I got lucky and won with ten at 24.72 pounds and had a 6.30 pound largemouth for big fish. Raymond English had nine at 21.93 pounds for second, Lee Hancock placed third with ten 20.51 for third and Ryan Edge had nine weighing 14.76 pounds for fourth. Frank Anderson rounded out the top five with eight bass weighing 14.42 pounds.

I did not get top practice before the tournament but had a plan in my mind. It did not change even when I saw the water was clearer and lower than expected. The lake flooded a few weeks ago but had dropped almost nine feet since then.

At blast off I ran to a bridge where I have had good luck in the past. As seems to be a pattern lately, two more club members headed to the same place. I fished it for almost an hour with a variety of baits without a bite.

At 8:00 I was fishing a line of docks leading into a spawning pocket. Docks were in terrible shape from the flood, with most torn up and some with boats hanging at weird angles from lifts under the docks.

By now the lake was getting busy, with boats running around and fishing. Another pattern this time of year happened then. A bass boat with two fishermen ran in, stopped two docks ahead of me and started fishing. There is no courtesy on the water any longer. But as they stopped, I caught a two-pound bass on a shaky head worm under the dock I was fishing.

I fished some more docks for about an hour without a bite. I guess I should thank the slobs that pulled in front of me because it made me try something different. I went way up a creek where the water was stained a little more and there were few boats fishing.

At 10:00 I was on a rocky bank where I have had good luck and caught three good keeper bass in the next hour, all on shaky heads. After trying a place further up the creek with no bites, I came back to that bank and caught my fifth keeper at 1:00.

I decided with a limit I would leave that place alone for tomorrow and try to find something else. I caught two more keepers but found no pattern.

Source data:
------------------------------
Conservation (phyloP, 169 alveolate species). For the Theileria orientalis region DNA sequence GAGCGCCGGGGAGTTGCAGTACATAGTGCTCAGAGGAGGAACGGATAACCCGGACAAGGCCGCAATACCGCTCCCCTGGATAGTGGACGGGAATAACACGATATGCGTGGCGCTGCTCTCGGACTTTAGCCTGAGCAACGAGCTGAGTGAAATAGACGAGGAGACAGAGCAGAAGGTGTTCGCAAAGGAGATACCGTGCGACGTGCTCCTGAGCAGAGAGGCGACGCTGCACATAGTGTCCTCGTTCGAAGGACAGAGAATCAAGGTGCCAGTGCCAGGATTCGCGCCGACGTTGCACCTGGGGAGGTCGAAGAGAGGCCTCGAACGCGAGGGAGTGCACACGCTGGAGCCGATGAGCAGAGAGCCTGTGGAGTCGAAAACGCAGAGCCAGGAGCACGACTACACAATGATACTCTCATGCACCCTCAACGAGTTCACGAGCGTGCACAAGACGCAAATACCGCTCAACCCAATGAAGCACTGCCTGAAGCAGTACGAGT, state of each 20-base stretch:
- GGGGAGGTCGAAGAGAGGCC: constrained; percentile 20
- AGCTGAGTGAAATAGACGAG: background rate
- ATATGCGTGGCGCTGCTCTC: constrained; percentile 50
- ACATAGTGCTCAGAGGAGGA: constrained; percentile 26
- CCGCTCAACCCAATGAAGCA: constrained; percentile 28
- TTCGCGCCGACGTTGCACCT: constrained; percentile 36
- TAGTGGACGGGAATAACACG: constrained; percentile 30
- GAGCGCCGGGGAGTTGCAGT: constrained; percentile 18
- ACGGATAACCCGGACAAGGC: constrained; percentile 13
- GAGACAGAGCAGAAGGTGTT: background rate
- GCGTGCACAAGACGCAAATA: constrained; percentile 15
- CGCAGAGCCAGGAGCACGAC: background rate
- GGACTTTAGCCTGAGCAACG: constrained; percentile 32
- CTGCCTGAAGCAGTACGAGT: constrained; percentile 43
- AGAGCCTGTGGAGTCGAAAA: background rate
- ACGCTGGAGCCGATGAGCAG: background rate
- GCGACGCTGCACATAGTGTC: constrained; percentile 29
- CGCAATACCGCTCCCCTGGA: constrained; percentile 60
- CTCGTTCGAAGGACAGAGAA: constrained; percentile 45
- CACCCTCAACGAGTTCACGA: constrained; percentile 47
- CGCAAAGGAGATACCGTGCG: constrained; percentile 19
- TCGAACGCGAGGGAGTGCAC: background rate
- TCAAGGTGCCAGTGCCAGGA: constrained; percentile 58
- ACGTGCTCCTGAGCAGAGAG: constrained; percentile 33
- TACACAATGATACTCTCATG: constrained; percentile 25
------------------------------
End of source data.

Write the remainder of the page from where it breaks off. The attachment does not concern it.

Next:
Sunday morning, I ran straight to the good bank, but the wind had changed direction 180 degrees. It was hard to fish a shaky head in the wind, so I cast a spinnerbait for an hour without a bite. At 8:00 I tried the shaky head. Every cast the wind would blow my line in a bow, making it almost impossible to detect a bite.

As I was afraid, on one cast I realized my line was moving against the wind and set the hook. With all the slack line I did not get a good hookset. A three-pounder jumped and threw the hook. I was disgusted, I knew I was in third place from Saturday, six pounds behind Raymond and two pounds behind Lee. I needed to land every fish that bit!

A few casts later my line again bowed oddly. I tried to take up some slack without spooking the fish, then set the hook. My rod bowed and I knew it was big. But last year on this same bank in a tournament, my partner Chris Davies, had caught a big drum here and I figured this was another one.

When it got closer to the boat, about the time I could see it was a big bass, I also saw it was barely hooked. I managed to miss it three times with the net, about having a heart attack just knowing it would pull off each time. But I netted it on the fourth try and put it in the live well when I stopped shaking. It was the six pounder that gave me big fish and went a long way catching up.

A little later I lost another three-pound bass that jumped and threw the bait. A couple of casts later I was more careful and landed may second keeper, just under two pounds.

As I started down the bank again Raymond and his partner Tom rode by and started fishing several hundred yards from me. Although they started fishing toward me it did not bother me since I was fishing a short section of bank. When they got near me, they stopped casting and went around me, being courteous and giving me plenty of room.

Raymond said Tom had caught three off that bank the afternoon before. So much for leaving them alone for the next day! He had also just caught three on a spinnerbait down the bank, an area I had tried that earlier without a bite. I figured even with the six pounder there was no way I would catch him.

After a couple more trips up and down that bank I landed two more keepers on one pass, giving me four. Although I stayed there another two hours, until one hour before weigh-in, I got no more bites.

I had a pro moment that morning. I kept thinking about a small rocky point at the mouth of a nearby spawning cove. Although I had never caught a bass there it sets up just right for this time of year, and it was somewhat protected from the wind.

I pulled up on it and landed my fifth keeper on my first cast. Sometimes hunches pay off!

The wind was cold and I had a limit, so I did something unusual for me. I quit fishing an hour early, ran to the dock at the weigh-in sight, tied up and drank coffee until the rest of the guys came in.